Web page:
In my official capacity as the OSCE Special Representative and Co-ordinator for Combating Trafficking in Human Beings, I am tasked by the OSCE participating States to provide assistance on a wide range of issues related to trafficking in human beings, including policy development, exchange of information and the conducting of research on latest trends in the field. One of the major focuses of my Office over the past two years has been to raise awareness among the OSCE participating States on ethical sourcing and to assist them in the development of tools to prevent trafficking in human beings in supply chains. To this end, my Office has been implementing an extra budgetary project on “Prevention of trafficking in human beings in supply chains through government practices and measures”. This Compendium of relevant reference materials and resources on ethical sourcing and prevention of trafficking in human beings for labour exploitation in supply chains (Compendium of Resources) is one of the tools developed under the project. It was first published at the beginning of 2018. However, within less than two years, an update became necessary due to the rapid developments in the field. We hope this tool will serve as a valuable source of information regarding promising government, civil society and private sector initiatives developed to address the exploitation of human beings in global supply chains in the OSCE area and beyond.
The objective of the Compendium of Resources is to take stock of the existing legislation, policies, guidelines, recommendations, reports, studies and other types of initiatives developed to better understand and respond to the global problem of trafficking in human beings through its prevention in supply chains. The resources included in the Compendium do not represent by any means an exhaustive list and are only intended to illustrate the initiatives identified by my Office during the development of this project. The Compendium is intended for the use by government officials involved in policy making, as well as by businesses and other stakeholders interested to learn from current practices in order to further enhance their own measures on ethical sourcing and the prevention of human trafficking in supply chains. We hope that the compendium will also be a valuable resource for international organizations, NGOs, and the general public by facilitating access to promising models and approaches to prevent trafficking in human beings in supply chains from an array of perspectives.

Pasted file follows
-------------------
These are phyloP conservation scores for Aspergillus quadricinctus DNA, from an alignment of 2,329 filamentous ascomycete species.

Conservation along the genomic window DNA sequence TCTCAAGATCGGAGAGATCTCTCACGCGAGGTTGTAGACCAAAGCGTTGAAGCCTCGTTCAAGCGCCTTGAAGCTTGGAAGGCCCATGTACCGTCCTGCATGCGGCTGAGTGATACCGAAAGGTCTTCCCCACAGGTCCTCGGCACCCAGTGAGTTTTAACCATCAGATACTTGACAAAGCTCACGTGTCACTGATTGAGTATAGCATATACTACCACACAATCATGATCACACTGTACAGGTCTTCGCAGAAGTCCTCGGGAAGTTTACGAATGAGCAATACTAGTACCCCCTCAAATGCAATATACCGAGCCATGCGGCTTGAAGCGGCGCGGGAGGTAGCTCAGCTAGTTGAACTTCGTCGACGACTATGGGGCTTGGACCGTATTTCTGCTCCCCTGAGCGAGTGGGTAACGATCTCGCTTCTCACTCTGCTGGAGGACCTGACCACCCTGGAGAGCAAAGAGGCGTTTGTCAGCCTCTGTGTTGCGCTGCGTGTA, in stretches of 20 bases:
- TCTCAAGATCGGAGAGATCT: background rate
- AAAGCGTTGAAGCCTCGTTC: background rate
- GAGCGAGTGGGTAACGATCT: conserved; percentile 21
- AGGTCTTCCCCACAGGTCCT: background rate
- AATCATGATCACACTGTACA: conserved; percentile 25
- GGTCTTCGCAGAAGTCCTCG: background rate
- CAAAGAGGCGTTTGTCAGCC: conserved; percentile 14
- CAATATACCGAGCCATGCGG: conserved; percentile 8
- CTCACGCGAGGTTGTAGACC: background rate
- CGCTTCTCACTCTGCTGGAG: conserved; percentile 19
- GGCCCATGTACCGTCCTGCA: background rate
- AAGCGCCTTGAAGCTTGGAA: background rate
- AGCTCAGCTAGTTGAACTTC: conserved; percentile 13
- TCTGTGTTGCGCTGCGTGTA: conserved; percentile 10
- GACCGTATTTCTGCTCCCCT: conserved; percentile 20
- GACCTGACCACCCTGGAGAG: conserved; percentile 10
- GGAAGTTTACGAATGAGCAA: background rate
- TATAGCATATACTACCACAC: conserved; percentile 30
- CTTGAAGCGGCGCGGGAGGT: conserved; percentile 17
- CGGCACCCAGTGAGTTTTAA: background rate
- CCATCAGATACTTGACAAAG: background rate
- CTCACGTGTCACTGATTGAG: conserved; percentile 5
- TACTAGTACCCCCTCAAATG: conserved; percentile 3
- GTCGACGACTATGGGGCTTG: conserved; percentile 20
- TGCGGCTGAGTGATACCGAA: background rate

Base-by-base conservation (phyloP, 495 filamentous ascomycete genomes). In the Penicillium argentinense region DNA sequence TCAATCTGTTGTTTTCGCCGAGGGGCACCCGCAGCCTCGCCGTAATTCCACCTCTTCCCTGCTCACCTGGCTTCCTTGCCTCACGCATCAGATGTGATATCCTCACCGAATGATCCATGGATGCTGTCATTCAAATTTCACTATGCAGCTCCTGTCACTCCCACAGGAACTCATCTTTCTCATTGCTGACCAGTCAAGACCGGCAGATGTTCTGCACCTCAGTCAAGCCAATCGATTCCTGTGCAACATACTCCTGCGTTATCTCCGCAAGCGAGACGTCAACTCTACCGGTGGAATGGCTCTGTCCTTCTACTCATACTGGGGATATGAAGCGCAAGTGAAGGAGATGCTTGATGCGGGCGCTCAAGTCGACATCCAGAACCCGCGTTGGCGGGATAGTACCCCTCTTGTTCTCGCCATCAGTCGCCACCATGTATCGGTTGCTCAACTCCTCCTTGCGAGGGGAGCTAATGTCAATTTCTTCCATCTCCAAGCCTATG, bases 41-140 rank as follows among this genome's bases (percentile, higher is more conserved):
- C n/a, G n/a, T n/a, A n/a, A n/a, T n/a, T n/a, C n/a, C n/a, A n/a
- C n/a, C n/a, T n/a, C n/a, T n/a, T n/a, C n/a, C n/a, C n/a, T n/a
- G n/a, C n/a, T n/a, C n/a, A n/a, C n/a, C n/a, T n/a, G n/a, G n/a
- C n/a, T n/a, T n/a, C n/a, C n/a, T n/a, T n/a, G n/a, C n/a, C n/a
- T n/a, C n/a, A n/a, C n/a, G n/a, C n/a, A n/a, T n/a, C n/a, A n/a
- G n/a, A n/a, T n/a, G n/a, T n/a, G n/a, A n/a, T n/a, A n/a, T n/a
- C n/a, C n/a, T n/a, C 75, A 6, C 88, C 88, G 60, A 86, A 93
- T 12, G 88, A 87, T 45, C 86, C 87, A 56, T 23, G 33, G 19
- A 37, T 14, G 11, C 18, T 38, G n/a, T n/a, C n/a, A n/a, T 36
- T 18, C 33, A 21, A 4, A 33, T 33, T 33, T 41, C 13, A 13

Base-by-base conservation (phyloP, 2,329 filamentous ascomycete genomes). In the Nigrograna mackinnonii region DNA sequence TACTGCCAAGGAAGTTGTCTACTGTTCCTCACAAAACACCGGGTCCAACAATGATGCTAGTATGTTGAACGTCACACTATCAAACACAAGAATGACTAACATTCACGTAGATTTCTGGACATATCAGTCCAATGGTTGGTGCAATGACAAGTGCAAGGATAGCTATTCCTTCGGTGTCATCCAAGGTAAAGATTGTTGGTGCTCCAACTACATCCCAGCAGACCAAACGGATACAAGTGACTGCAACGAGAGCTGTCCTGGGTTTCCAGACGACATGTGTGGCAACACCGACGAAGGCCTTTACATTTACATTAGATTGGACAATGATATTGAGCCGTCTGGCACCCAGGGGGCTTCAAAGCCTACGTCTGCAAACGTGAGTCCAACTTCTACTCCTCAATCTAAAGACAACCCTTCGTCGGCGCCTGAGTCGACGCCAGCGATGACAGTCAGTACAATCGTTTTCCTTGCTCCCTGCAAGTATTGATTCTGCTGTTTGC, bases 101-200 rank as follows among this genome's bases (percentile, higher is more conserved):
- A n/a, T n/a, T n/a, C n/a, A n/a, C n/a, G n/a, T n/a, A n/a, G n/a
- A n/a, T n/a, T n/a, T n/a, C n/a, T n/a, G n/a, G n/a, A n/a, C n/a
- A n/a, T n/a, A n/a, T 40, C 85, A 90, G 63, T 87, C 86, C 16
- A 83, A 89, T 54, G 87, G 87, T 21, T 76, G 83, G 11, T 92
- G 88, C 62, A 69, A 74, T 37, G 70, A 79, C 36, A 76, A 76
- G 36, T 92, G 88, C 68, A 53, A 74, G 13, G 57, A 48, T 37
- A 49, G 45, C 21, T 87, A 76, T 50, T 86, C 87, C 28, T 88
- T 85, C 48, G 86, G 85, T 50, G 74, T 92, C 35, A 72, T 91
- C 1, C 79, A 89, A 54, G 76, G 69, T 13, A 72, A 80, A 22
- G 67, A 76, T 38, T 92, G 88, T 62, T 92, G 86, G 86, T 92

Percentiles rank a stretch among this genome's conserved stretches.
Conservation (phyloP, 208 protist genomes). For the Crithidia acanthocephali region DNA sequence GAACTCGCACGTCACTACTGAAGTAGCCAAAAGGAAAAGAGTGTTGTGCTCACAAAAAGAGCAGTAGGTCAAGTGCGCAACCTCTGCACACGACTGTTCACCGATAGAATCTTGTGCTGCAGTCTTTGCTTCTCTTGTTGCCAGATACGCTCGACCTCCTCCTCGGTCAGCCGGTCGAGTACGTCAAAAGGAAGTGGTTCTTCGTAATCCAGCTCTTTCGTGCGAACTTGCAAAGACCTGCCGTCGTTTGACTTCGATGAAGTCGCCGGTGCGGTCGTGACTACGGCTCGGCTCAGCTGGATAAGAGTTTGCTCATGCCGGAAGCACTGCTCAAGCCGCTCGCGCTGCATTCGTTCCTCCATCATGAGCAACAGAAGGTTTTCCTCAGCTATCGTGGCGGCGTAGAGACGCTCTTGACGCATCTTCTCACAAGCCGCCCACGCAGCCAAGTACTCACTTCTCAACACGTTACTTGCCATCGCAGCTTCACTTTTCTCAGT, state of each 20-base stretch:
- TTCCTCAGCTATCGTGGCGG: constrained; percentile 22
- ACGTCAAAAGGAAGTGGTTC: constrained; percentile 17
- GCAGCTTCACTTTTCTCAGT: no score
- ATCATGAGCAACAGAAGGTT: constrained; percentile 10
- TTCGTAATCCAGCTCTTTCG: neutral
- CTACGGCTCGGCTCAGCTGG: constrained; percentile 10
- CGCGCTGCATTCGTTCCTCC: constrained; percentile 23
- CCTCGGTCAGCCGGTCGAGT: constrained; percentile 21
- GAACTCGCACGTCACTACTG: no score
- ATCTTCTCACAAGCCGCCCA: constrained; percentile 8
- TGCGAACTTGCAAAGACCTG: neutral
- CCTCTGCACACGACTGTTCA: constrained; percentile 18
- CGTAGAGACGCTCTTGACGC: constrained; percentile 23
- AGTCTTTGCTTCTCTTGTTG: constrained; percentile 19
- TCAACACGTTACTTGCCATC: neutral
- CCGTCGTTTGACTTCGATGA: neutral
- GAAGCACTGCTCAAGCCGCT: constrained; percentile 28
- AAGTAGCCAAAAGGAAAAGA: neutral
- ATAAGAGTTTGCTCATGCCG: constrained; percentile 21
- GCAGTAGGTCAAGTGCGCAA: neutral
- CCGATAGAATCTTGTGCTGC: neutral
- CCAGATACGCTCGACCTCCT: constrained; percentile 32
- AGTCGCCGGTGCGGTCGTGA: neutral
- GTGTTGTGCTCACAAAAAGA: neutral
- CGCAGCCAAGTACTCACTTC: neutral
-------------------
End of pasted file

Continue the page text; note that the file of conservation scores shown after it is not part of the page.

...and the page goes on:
The second edition of the Compendium of Resources is divided into three sections. The first chapter (A.) includes State initiatives, such as laws, policies, national action plans, and guidelines developed by national authorities to address forced labour and human trafficking in supply chains. The second chapter (B.) looks at relevant initiatives of international organizations, including international treaties, political commitments, reports, publications, and others. Finally, the third chapter (C.) reflects the work of civil society, NGOs, academia and the private sector regarding
ethical sourcing and exploitation in supply chains.
The Compendium of Resources contains in its updated edition over three hundred relevant materials and resources, including more than one hundred new entries in comparison to the first edition.
The Compendium has been compiled based on desk research and inputs received from stakeholders at project conferences and workshops as well as with inputs received from the OSCE participating States and the National AntiTrafficking Coordinators/ Rapporteurs.
We consider this Compendium of Resources as a living document that can be revised and updated periodically with new information. Users of this Compendium of Resources are welcome to contact my Office and propose the inclusion of new resources.
Finally, the quantity of resources developed to date and included in this Compendium clearly shows that a significant amount of knowledge and information on this topic has been generated in the OSCE area and beyond. Governments, NGOs, companies and other stakeholders should take advantage of the data gathered in this tool and use it for developing and implementing evidencebased policies to prevent trafficking in human beings in supply chains. At the OSCE, we will continue to use this information not only to promote the enactment and implementation of legislation and policies in this field but also to further ensure that OSCE activities do not contribute to trafficking in human beings in our own supply chains.
OSCE Special Representative
and Co-ordinator for Combating Trafficking in Human Beings